If you're not convinced yet, just check out the first sentences of the book below. Monty Bodkin is sitting at a hotel terrace in Cannes just before he boards ship.

"Into the face of the young man who sat on the terrace of the Hotel Magnifique at Cannes there had crept a look of furtive shame, the shifty, hangdog look which announces that an Englishman is about to talk French. One of the things which Gertrude Butterwick had impressed upon Monty Bodkin when he left for this holiday on the Riviera was that he must be sure to practise his French and Gertrude's word was law. So now, though he knew that it was going to make his nose tickle, he said..."

Ok, so you'll just have to pick up the book to find out more. Happy reading and I hope I've convinced some of you to finally try some Wodehouse.

13 comments:

  1. This is a lovely meme and that's a gorgeous image! I'll join in some time when I can :)

    I'm one of those who have always wanted to read Wodehouse but have been intimidated sort of. LOL. This looks like a good one to start with! :)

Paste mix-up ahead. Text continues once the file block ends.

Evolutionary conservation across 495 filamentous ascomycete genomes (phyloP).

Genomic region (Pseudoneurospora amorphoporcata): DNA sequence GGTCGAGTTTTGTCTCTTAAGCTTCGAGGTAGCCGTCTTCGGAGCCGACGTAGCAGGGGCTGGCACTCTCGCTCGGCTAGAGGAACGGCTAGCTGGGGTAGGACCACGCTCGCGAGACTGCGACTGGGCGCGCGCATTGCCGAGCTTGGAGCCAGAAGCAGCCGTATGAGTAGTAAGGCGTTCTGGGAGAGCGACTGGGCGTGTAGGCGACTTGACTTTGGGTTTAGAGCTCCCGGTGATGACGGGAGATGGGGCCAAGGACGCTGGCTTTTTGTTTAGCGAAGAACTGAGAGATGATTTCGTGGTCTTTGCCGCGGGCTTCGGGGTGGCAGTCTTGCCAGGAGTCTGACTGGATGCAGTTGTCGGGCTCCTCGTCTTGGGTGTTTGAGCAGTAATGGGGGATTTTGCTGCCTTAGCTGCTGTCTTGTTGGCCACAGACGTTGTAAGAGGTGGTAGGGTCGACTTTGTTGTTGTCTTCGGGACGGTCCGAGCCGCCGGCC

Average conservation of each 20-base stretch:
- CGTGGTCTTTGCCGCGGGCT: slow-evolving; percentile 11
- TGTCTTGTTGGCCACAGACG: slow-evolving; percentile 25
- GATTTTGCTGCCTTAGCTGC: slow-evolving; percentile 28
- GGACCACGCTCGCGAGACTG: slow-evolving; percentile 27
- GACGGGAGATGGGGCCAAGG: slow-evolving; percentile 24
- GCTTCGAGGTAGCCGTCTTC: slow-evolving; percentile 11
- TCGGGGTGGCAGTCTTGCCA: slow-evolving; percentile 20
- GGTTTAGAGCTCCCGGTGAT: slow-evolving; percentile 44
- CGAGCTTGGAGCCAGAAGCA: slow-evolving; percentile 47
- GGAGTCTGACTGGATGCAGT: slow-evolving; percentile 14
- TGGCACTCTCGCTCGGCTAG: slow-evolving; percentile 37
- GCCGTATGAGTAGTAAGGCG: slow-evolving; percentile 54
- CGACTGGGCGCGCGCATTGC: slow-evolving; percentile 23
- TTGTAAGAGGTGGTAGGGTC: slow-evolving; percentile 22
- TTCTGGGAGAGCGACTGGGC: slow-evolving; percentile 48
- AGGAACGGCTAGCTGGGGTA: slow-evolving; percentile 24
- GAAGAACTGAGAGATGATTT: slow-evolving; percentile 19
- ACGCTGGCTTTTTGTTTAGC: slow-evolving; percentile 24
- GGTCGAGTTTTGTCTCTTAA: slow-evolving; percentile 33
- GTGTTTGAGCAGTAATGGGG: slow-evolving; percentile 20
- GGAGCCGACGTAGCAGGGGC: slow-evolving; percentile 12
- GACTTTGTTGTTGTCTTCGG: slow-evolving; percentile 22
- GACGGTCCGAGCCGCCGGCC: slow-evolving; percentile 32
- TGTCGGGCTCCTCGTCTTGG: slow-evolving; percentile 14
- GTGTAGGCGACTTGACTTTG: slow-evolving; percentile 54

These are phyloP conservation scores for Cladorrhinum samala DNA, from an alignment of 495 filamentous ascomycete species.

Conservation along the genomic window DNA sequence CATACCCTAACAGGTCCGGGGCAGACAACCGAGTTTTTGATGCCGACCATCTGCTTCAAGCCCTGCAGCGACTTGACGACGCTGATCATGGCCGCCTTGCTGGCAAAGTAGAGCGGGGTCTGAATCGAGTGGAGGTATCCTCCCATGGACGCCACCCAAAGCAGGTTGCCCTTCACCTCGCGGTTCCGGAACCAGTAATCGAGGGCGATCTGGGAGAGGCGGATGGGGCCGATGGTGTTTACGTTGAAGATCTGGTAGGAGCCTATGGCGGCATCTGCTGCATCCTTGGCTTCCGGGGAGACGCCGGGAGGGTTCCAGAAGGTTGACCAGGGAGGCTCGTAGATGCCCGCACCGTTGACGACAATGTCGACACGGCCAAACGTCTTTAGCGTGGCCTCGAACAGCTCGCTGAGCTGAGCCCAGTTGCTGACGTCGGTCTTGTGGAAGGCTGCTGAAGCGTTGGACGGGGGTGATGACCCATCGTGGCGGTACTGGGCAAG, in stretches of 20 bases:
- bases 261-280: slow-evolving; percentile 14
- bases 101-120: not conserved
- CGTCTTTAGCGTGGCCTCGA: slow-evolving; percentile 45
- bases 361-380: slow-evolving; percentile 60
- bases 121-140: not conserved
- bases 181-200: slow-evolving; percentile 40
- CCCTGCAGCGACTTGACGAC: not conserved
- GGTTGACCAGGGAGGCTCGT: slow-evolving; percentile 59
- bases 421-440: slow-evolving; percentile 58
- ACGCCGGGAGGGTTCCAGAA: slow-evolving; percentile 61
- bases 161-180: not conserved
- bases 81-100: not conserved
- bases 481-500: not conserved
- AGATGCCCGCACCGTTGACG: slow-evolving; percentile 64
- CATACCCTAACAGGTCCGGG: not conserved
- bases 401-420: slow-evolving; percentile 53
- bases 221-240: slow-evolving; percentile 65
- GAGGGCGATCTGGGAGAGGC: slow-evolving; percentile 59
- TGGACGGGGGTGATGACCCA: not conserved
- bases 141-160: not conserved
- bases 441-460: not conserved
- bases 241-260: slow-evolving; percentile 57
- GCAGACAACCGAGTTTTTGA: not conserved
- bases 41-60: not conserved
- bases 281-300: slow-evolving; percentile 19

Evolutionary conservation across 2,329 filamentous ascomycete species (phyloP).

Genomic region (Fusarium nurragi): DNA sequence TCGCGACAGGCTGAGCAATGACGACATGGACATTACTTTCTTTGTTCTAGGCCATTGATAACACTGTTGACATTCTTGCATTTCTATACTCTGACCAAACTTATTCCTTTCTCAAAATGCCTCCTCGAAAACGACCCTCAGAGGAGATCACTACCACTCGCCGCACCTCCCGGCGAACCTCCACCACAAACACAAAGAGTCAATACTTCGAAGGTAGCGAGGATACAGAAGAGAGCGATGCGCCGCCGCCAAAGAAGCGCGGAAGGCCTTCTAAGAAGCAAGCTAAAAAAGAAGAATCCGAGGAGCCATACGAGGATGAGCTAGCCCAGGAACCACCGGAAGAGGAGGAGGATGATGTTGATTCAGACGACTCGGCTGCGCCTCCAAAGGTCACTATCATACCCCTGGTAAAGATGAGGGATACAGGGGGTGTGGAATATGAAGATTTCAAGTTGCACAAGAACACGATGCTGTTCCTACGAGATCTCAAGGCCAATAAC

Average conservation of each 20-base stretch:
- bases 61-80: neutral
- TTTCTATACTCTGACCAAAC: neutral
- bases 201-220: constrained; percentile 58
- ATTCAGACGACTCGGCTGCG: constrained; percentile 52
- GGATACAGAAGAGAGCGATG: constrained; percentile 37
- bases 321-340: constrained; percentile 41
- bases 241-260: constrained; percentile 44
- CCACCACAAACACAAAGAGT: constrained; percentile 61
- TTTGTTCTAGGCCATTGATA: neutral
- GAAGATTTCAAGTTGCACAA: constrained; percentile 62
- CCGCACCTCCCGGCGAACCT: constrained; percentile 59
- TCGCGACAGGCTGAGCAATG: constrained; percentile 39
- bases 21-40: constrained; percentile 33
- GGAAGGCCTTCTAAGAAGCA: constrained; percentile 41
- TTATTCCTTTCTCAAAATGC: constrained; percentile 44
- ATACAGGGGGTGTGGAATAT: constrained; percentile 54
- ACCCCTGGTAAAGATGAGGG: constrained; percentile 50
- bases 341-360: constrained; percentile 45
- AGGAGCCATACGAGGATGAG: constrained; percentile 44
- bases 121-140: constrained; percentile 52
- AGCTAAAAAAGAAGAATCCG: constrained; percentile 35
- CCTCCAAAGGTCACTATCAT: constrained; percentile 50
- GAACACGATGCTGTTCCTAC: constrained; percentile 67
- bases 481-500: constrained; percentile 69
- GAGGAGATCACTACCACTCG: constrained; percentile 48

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  2. What a great opening! I've never read Wodehouse... and really need to do something about that.

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  3. Gah! What did he say?! Needless to say, I'm hooked on this book.

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  4. Thanks for sharing this book. I have not ever read Wodehouse, but am aware of this author. I love books set on board a ship. Don't know why because I get terrible motion sickeness. I'll see if my library has this one. Did I tell you that I love your button? Audrey Hepburn is such a classic. (I'm assuming that's Audrey)

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  5. I just discovered Wodehouse last year and fell in love! He is so wonderful when one needs a whimsical read. I've only read his Jeeves and Wooster books, but I'm looking forward to trying some of his other stuff. One of my favorite things about Wodehouse is the fantastic names he comes up with for his characters!